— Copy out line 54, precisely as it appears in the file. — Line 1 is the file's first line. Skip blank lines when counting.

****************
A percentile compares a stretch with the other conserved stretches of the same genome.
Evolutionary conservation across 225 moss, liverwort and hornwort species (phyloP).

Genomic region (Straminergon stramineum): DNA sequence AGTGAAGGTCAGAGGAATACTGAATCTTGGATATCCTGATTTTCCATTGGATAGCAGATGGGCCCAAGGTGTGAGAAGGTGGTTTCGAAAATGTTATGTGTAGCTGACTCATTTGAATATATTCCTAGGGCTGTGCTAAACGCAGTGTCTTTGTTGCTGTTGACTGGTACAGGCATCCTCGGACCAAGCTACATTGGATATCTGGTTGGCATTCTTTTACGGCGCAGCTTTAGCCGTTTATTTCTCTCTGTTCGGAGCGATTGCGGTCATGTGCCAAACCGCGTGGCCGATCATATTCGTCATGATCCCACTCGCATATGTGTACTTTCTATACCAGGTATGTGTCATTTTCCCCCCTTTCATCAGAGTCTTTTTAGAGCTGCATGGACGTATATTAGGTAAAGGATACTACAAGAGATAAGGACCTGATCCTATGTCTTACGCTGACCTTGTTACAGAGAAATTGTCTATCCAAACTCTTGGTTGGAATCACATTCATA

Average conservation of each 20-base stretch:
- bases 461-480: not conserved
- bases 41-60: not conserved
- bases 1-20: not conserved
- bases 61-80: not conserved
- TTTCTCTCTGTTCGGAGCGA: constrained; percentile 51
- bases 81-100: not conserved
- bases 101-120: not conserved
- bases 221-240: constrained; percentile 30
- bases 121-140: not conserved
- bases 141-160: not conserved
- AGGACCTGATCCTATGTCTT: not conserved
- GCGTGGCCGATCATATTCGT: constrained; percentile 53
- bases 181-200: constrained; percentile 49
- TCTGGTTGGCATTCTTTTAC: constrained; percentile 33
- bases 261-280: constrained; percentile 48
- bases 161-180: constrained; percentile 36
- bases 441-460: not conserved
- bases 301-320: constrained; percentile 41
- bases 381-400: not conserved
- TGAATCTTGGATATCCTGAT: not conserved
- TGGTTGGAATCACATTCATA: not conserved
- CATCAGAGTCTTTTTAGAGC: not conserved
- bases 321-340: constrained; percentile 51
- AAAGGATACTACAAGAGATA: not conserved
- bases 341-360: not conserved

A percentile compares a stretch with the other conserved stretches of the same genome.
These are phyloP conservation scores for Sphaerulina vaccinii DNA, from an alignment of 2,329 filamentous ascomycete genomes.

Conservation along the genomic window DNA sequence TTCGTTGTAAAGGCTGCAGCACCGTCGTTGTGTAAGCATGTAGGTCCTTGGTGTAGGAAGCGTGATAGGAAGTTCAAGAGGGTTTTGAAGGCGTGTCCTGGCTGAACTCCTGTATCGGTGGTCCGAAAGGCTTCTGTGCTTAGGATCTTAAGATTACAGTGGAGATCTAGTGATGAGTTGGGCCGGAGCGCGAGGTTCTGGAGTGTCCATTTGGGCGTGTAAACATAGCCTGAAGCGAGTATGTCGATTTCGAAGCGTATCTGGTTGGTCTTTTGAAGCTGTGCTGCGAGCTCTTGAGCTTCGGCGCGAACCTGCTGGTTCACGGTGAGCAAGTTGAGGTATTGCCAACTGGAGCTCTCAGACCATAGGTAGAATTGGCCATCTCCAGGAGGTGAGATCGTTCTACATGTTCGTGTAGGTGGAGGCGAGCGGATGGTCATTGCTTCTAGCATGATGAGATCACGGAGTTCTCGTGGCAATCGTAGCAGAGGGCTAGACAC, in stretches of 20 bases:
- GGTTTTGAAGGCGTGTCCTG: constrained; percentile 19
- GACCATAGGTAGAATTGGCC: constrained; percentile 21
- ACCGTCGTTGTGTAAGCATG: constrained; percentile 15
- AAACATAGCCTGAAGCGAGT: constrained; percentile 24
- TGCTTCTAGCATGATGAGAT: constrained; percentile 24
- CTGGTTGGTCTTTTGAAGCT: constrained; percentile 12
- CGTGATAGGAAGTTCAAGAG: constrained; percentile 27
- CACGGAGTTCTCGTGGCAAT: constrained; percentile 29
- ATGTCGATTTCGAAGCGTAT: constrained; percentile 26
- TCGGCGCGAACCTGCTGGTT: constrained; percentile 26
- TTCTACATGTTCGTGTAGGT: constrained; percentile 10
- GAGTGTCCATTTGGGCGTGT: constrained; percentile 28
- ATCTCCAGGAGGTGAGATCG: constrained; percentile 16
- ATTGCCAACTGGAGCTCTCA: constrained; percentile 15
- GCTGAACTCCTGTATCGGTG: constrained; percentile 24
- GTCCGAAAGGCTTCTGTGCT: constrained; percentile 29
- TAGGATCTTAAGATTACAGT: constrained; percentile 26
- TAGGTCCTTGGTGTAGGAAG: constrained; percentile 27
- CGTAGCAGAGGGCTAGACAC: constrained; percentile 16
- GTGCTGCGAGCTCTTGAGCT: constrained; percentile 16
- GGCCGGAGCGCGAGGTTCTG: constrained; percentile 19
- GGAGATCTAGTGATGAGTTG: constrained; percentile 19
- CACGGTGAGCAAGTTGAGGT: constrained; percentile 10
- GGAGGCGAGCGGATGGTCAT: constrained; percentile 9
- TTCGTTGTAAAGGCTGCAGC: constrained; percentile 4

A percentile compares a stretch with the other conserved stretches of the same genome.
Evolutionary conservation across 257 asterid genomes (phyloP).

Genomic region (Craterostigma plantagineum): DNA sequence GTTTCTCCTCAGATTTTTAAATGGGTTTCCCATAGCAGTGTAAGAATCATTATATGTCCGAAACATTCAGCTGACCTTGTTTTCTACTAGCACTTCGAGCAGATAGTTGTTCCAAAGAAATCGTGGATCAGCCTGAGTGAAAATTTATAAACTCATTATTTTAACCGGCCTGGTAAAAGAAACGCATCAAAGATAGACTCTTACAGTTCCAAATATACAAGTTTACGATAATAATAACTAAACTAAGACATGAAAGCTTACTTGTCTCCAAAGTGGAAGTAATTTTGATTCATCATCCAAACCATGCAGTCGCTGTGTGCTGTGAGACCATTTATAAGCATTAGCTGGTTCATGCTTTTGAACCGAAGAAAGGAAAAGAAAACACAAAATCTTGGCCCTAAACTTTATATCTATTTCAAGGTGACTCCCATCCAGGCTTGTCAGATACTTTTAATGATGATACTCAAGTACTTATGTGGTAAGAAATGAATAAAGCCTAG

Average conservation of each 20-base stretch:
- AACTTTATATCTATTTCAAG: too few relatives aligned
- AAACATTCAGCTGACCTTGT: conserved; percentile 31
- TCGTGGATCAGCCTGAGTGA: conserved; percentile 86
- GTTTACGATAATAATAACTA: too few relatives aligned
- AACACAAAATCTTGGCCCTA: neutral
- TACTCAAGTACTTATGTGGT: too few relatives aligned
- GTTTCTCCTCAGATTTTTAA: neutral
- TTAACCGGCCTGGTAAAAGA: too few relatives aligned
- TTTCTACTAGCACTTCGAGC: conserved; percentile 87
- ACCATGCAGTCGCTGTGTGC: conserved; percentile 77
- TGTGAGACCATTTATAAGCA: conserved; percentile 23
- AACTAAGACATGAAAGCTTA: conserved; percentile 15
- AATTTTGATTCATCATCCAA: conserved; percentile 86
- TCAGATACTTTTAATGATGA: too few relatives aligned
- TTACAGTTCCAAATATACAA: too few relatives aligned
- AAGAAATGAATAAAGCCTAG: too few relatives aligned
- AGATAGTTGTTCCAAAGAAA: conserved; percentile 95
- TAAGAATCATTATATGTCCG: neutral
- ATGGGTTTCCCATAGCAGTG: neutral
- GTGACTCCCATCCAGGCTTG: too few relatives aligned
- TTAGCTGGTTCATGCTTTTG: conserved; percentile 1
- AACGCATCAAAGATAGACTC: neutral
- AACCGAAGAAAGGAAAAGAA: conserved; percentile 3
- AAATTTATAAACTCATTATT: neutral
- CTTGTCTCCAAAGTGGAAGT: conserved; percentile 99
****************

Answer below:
- GGAGATCTAGTGATGAGTTG: constrained; percentile 19